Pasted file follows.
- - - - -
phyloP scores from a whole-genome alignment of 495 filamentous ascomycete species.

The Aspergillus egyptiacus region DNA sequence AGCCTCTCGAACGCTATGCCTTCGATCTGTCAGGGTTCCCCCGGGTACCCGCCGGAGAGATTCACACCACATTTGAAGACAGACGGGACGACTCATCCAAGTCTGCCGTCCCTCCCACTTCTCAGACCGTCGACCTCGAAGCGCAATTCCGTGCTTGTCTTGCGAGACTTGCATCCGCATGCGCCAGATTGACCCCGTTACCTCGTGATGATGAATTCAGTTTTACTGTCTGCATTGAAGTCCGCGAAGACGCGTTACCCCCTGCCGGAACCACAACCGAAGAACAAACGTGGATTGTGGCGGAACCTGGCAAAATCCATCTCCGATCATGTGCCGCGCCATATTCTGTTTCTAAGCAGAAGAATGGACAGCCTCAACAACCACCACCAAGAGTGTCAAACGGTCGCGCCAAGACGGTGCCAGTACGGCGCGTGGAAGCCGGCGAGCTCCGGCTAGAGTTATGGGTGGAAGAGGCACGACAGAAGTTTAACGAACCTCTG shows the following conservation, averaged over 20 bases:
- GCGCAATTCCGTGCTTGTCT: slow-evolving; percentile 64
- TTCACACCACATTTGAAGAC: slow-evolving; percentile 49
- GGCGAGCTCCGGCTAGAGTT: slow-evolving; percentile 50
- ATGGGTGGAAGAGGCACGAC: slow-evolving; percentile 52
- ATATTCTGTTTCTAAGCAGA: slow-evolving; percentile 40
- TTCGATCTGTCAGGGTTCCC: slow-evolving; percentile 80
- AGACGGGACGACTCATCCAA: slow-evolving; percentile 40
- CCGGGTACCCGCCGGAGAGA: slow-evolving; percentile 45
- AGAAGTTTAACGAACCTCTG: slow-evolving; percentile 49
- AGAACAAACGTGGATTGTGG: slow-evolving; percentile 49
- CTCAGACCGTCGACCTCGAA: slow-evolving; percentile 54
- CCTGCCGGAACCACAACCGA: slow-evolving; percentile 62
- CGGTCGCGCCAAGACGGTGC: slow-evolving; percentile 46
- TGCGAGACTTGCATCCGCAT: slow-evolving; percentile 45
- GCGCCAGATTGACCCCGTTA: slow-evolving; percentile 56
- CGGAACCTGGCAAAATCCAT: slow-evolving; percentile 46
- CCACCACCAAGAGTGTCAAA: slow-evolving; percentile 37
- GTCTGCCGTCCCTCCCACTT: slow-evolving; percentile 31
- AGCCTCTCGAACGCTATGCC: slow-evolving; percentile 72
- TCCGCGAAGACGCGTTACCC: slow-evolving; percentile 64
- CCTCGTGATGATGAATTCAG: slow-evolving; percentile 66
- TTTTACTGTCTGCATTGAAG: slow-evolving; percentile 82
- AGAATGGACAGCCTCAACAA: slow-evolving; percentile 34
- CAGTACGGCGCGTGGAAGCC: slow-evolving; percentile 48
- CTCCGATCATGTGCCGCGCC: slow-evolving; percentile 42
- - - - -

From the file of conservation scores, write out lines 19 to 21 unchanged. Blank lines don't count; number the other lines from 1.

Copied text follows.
- CCACCACCAAGAGTGTCAAA: slow-evolving; percentile 37
- GTCTGCCGTCCCTCCCACTT: slow-evolving; percentile 31
- AGCCTCTCGAACGCTATGCC: slow-evolving; percentile 72